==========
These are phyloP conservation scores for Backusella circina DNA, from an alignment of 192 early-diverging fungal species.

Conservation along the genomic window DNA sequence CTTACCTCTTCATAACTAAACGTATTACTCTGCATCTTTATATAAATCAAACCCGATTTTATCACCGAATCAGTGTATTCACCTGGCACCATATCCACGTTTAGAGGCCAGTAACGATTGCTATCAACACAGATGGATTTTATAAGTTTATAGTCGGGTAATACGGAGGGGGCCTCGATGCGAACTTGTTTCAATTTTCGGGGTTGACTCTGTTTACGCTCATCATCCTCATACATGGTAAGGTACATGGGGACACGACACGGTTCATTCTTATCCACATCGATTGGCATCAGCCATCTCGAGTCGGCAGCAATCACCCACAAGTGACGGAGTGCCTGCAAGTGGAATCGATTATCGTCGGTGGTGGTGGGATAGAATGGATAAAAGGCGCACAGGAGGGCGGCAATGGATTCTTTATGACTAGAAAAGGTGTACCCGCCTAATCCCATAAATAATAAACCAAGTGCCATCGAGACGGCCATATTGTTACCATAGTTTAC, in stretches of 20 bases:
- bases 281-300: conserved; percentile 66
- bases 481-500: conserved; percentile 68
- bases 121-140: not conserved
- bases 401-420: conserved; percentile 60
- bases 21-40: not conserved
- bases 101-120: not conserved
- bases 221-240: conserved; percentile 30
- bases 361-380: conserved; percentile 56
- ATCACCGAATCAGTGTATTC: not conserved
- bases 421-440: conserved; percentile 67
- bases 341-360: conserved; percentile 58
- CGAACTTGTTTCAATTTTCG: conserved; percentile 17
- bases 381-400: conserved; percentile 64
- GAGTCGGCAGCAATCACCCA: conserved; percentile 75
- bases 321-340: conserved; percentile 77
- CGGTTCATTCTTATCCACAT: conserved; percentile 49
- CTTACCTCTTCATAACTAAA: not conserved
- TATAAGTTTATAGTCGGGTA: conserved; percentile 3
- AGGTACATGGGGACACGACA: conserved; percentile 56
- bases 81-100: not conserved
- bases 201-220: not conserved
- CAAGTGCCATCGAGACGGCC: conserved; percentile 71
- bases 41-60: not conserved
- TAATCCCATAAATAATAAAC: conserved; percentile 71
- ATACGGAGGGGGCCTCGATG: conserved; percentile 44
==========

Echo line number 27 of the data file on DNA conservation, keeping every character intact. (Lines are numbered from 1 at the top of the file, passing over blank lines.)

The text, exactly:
- ATACGGAGGGGGCCTCGATG: conserved; percentile 44